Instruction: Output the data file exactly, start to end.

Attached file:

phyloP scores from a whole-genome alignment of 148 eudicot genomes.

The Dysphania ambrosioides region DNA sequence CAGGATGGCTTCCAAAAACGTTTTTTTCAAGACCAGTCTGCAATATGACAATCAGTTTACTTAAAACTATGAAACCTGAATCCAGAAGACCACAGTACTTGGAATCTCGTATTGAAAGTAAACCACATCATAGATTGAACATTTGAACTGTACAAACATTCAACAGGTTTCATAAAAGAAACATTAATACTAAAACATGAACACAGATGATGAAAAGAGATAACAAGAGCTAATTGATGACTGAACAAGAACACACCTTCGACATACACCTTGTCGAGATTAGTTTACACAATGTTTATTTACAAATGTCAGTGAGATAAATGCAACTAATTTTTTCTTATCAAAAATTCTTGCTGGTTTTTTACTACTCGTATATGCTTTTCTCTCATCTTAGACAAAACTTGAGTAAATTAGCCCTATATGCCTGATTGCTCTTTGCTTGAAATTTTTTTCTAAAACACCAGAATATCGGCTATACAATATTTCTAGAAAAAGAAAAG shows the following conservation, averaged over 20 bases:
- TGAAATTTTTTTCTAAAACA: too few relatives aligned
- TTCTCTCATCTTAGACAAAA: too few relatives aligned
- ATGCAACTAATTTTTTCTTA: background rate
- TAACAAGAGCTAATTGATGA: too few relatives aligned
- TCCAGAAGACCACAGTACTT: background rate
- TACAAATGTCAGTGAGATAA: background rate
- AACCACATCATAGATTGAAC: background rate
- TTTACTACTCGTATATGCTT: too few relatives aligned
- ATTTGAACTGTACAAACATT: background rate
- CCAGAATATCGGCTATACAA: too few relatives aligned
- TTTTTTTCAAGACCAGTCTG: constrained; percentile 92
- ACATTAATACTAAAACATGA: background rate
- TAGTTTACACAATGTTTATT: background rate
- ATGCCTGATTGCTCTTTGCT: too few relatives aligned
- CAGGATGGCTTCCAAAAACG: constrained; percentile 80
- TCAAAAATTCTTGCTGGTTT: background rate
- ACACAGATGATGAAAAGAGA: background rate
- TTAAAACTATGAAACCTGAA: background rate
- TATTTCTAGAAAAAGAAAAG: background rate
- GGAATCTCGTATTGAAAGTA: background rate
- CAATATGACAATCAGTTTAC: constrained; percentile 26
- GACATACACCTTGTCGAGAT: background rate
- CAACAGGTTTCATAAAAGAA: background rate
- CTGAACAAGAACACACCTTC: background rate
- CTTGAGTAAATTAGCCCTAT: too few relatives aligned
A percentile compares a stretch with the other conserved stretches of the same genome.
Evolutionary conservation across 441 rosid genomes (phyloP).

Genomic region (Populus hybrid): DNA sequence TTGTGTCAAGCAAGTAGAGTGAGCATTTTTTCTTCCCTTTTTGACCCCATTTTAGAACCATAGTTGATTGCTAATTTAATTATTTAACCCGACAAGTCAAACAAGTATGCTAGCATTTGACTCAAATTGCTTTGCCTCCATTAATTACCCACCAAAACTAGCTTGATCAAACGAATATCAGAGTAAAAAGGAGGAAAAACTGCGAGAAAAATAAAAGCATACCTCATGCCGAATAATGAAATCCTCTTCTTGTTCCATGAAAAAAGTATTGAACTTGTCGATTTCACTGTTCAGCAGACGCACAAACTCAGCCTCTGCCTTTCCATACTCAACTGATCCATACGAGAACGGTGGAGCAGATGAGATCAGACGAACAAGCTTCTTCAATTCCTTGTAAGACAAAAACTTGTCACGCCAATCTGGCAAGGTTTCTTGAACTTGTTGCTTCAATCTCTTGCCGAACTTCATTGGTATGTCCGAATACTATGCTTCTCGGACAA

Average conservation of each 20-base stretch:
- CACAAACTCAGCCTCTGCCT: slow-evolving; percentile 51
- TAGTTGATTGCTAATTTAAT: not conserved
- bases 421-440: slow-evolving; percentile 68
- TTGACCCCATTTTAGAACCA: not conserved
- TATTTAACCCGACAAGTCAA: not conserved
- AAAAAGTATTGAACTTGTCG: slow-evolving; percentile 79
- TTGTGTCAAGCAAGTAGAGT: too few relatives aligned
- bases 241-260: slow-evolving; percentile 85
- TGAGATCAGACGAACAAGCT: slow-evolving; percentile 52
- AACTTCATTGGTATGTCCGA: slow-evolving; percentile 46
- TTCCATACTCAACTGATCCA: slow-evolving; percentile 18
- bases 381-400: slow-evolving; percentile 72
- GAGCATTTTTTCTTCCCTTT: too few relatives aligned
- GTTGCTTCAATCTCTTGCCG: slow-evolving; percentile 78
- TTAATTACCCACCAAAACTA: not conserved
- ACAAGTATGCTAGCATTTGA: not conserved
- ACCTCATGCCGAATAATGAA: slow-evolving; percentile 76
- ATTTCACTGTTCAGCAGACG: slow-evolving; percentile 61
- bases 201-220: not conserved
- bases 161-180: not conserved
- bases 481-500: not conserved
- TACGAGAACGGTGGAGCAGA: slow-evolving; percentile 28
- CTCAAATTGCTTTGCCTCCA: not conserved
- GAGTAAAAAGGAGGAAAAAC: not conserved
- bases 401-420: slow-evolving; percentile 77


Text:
phyloP scores from a whole-genome alignment of 148 eudicot genomes.

The Dysphania ambrosioides region DNA sequence CAGGATGGCTTCCAAAAACGTTTTTTTCAAGACCAGTCTGCAATATGACAATCAGTTTACTTAAAACTATGAAACCTGAATCCAGAAGACCACAGTACTTGGAATCTCGTATTGAAAGTAAACCACATCATAGATTGAACATTTGAACTGTACAAACATTCAACAGGTTTCATAAAAGAAACATTAATACTAAAACATGAACACAGATGATGAAAAGAGATAACAAGAGCTAATTGATGACTGAACAAGAACACACCTTCGACATACACCTTGTCGAGATTAGTTTACACAATGTTTATTTACAAATGTCAGTGAGATAAATGCAACTAATTTTTTCTTATCAAAAATTCTTGCTGGTTTTTTACTACTCGTATATGCTTTTCTCTCATCTTAGACAAAACTTGAGTAAATTAGCCCTATATGCCTGATTGCTCTTTGCTTGAAATTTTTTTCTAAAACACCAGAATATCGGCTATACAATATTTCTAGAAAAAGAAAAG shows the following conservation, averaged over 20 bases:
- TGAAATTTTTTTCTAAAACA: too few relatives aligned
- TTCTCTCATCTTAGACAAAA: too few relatives aligned
- ATGCAACTAATTTTTTCTTA: background rate
- TAACAAGAGCTAATTGATGA: too few relatives aligned
- TCCAGAAGACCACAGTACTT: background rate
- TACAAATGTCAGTGAGATAA: background rate
- AACCACATCATAGATTGAAC: background rate
- TTTACTACTCGTATATGCTT: too few relatives aligned
- ATTTGAACTGTACAAACATT: background rate
- CCAGAATATCGGCTATACAA: too few relatives aligned
- TTTTTTTCAAGACCAGTCTG: constrained; percentile 92
- ACATTAATACTAAAACATGA: background rate
- TAGTTTACACAATGTTTATT: background rate
- ATGCCTGATTGCTCTTTGCT: too few relatives aligned
- CAGGATGGCTTCCAAAAACG: constrained; percentile 80
- TCAAAAATTCTTGCTGGTTT: background rate
- ACACAGATGATGAAAAGAGA: background rate
- TTAAAACTATGAAACCTGAA: background rate
- TATTTCTAGAAAAAGAAAAG: background rate
- GGAATCTCGTATTGAAAGTA: background rate
- CAATATGACAATCAGTTTAC: constrained; percentile 26
- GACATACACCTTGTCGAGAT: background rate
- CAACAGGTTTCATAAAAGAA: background rate
- CTGAACAAGAACACACCTTC: background rate
- CTTGAGTAAATTAGCCCTAT: too few relatives aligned
A percentile compares a stretch with the other conserved stretches of the same genome.
Evolutionary conservation across 441 rosid genomes (phyloP).

Genomic region (Populus hybrid): DNA sequence TTGTGTCAAGCAAGTAGAGTGAGCATTTTTTCTTCCCTTTTTGACCCCATTTTAGAACCATAGTTGATTGCTAATTTAATTATTTAACCCGACAAGTCAAACAAGTATGCTAGCATTTGACTCAAATTGCTTTGCCTCCATTAATTACCCACCAAAACTAGCTTGATCAAACGAATATCAGAGTAAAAAGGAGGAAAAACTGCGAGAAAAATAAAAGCATACCTCATGCCGAATAATGAAATCCTCTTCTTGTTCCATGAAAAAAGTATTGAACTTGTCGATTTCACTGTTCAGCAGACGCACAAACTCAGCCTCTGCCTTTCCATACTCAACTGATCCATACGAGAACGGTGGAGCAGATGAGATCAGACGAACAAGCTTCTTCAATTCCTTGTAAGACAAAAACTTGTCACGCCAATCTGGCAAGGTTTCTTGAACTTGTTGCTTCAATCTCTTGCCGAACTTCATTGGTATGTCCGAATACTATGCTTCTCGGACAA

Average conservation of each 20-base stretch:
- CACAAACTCAGCCTCTGCCT: slow-evolving; percentile 51
- TAGTTGATTGCTAATTTAAT: not conserved
- bases 421-440: slow-evolving; percentile 68
- TTGACCCCATTTTAGAACCA: not conserved
- TATTTAACCCGACAAGTCAA: not conserved
- AAAAAGTATTGAACTTGTCG: slow-evolving; percentile 79
- TTGTGTCAAGCAAGTAGAGT: too few relatives aligned
- bases 241-260: slow-evolving; percentile 85
- TGAGATCAGACGAACAAGCT: slow-evolving; percentile 52
- AACTTCATTGGTATGTCCGA: slow-evolving; percentile 46
- TTCCATACTCAACTGATCCA: slow-evolving; percentile 18
- bases 381-400: slow-evolving; percentile 72
- GAGCATTTTTTCTTCCCTTT: too few relatives aligned
- GTTGCTTCAATCTCTTGCCG: slow-evolving; percentile 78
- TTAATTACCCACCAAAACTA: not conserved
- ACAAGTATGCTAGCATTTGA: not conserved
- ACCTCATGCCGAATAATGAA: slow-evolving; percentile 76
- ATTTCACTGTTCAGCAGACG: slow-evolving; percentile 61
- bases 201-220: not conserved
- bases 161-180: not conserved
- bases 481-500: not conserved
- TACGAGAACGGTGGAGCAGA: slow-evolving; percentile 28
- CTCAAATTGCTTTGCCTCCA: not conserved
- GAGTAAAAAGGAGGAAAAAC: not conserved
- bases 401-420: slow-evolving; percentile 77